- Published on Wednesday, 02 May 2012 01:00
- Written by Traci Newell - Staff Writerfirstname.lastname@example.org
Despite receiving mixed messages from the state regarding requirements for transitional kindergarten in the 2012-2013 school year, Los Altos School District officials plan to forge ahead and provide the program.
State Sen. Joe Simitian’s Senate Bill 1381, which mandates that public schools offer transitional kindergartens, passed last year. The bill redefined the entry age for kindergartners and introduced the need for transitional kindergartens to increase readiness efficiency. The Kindergarten Readiness Act changed the kindergarten cutoff date for students turning 5 years old from Dec. 2 to Sept. 1. The bill allows implementation over three years, beginning next year with a Nov. 1 cutoff.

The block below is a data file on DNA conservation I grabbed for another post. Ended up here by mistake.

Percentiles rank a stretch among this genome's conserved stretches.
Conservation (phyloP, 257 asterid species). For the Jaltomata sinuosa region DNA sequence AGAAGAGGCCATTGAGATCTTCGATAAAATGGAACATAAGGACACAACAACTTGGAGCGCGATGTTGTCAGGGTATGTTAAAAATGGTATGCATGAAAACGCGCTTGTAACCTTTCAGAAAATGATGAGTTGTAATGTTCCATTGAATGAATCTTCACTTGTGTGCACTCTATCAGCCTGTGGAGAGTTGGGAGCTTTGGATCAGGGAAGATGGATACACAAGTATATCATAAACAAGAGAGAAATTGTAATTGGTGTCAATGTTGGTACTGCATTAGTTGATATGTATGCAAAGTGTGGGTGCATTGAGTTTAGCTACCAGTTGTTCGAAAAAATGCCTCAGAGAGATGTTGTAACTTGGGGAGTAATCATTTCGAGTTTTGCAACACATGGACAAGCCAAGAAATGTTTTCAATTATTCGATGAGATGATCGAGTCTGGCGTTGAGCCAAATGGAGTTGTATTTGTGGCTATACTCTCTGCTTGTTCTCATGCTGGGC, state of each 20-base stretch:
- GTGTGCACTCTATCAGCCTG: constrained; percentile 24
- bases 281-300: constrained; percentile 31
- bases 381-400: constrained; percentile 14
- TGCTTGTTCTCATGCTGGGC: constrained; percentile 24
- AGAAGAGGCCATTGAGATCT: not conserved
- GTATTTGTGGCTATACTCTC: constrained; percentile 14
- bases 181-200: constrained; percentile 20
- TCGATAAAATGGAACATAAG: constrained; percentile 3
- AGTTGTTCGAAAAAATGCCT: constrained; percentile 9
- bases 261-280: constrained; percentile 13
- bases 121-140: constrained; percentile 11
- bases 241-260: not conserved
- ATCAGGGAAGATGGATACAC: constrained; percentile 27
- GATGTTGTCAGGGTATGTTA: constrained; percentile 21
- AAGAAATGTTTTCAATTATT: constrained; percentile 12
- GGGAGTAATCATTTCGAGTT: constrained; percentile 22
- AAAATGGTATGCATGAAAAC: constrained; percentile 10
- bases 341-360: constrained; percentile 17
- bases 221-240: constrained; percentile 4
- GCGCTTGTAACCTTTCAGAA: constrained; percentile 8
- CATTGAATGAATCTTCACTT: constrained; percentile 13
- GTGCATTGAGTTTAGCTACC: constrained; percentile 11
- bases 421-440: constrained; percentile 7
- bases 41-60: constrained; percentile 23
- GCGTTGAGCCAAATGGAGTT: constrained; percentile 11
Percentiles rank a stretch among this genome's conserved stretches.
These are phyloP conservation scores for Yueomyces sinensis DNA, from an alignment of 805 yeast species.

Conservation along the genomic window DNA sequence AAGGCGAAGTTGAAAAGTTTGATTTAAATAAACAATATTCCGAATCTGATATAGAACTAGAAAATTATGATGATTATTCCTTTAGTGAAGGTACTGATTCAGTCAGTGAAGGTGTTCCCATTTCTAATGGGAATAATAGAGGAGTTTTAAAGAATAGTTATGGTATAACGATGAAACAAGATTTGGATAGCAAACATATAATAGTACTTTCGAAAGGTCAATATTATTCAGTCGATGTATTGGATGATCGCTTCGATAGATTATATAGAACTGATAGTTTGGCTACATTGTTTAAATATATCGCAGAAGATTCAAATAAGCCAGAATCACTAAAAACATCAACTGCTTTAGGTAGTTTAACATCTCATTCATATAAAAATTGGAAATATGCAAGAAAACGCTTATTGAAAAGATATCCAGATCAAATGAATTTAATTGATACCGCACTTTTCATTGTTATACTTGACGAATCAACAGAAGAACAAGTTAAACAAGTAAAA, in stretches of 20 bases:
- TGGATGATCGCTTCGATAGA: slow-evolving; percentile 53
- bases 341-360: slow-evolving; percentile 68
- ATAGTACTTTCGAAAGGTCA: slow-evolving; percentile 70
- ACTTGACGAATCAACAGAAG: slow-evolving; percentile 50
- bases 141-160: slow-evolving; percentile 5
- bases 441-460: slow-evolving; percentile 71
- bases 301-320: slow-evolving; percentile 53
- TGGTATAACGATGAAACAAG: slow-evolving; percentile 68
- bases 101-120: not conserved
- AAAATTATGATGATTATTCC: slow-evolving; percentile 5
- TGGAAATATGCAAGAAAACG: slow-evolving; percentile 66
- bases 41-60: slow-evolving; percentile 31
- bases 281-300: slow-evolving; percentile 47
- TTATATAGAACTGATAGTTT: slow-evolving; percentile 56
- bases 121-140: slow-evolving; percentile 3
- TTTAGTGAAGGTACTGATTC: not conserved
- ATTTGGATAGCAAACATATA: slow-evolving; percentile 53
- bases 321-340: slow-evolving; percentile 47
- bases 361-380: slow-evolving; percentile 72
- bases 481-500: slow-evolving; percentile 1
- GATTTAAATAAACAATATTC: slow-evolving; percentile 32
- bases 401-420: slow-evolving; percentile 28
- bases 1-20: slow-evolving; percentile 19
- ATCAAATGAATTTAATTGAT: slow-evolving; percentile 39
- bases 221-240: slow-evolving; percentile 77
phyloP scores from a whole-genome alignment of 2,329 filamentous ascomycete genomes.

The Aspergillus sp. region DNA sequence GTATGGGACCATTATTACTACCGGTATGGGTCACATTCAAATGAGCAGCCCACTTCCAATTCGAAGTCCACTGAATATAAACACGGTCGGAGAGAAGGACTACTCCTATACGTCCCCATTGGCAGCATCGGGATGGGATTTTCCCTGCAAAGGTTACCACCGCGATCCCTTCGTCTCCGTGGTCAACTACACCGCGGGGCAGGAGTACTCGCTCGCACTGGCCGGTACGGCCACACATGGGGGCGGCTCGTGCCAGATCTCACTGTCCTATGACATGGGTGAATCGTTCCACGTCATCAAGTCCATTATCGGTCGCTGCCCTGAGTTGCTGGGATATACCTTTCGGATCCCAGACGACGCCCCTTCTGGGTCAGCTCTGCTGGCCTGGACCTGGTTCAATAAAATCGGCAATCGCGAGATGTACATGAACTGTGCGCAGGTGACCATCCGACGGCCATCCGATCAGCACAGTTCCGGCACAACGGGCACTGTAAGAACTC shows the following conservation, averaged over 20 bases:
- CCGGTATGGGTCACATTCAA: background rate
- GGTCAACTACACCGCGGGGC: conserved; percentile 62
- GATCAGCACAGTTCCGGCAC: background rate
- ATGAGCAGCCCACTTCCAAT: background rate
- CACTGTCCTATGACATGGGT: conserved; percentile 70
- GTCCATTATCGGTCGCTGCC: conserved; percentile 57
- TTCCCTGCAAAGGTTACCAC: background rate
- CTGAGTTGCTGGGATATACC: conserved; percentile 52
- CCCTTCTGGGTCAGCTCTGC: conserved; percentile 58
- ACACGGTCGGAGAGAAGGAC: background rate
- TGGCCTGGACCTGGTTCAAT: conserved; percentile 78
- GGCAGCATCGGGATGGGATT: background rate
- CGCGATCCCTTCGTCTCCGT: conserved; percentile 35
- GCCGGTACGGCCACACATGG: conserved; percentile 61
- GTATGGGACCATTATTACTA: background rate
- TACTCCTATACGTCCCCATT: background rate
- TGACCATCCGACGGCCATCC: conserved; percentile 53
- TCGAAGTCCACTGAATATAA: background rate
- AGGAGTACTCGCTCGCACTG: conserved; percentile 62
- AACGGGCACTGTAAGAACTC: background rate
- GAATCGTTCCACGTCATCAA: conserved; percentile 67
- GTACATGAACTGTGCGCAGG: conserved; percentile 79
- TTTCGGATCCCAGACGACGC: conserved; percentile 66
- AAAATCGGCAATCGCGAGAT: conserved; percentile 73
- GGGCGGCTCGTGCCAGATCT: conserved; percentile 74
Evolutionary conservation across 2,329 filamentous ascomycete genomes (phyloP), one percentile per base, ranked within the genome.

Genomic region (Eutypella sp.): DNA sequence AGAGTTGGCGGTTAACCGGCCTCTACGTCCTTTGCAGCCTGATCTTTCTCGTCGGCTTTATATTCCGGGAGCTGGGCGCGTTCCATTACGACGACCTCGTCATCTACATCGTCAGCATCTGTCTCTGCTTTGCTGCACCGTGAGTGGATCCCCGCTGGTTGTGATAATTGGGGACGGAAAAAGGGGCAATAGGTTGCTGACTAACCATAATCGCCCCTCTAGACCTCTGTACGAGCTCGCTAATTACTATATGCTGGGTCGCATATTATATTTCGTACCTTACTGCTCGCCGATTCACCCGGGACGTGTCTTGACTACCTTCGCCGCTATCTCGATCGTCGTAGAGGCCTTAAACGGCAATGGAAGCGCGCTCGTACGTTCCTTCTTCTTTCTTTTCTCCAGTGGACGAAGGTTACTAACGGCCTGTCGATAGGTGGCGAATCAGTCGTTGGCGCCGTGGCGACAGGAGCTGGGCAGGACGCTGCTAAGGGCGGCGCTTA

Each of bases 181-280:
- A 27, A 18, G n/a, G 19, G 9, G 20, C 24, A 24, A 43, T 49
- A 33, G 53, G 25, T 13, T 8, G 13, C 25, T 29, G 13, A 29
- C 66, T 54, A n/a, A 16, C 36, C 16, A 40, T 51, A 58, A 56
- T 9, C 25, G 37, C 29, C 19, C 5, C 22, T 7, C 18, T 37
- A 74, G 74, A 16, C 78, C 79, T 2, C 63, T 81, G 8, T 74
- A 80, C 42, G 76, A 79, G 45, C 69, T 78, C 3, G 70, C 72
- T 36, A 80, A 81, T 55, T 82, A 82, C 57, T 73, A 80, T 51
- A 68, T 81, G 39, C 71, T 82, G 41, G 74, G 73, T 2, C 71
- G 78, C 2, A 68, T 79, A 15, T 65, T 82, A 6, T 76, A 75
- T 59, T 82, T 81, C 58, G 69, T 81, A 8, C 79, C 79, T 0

Gov. Jerry Brown’s January budget proposal eliminated funding for the transitional kindergarten program, leaving school districts in limbo regarding their responsibility to continue implementing the program. Confusion remains over the status of the program.
Alyssa Gallagher, Los Altos School District assistant superintendent for curriculum and instruction, said guidance from the state directs the district to plan to offer transitional kindergarten in the fall.
“Whether or not transitional kindergarten will be funded, it will remain a requirement,” she said at an April 2 school board meeting.
Gallagher said the district changed its earlier plans for the program. They had scheduled one central transitional kindergarten class at Almond School for the 17 students enrolled in the district, she said, but there is still uncertainty in the number of students, which could change before school opens.
To minimize financial and programmatic risks, Gallagher said the district would incorporate transitional kindergarten/kindergarten combination classes at each of the elementary schools. Students would remain at their home school, allowing for better allocation of resources.
“I think this is a good plan for the next school year,” Gallagher said. “It would allow us time to see how the legislation plays out so we would be serving the needs of our community and meeting the spirit of the law.”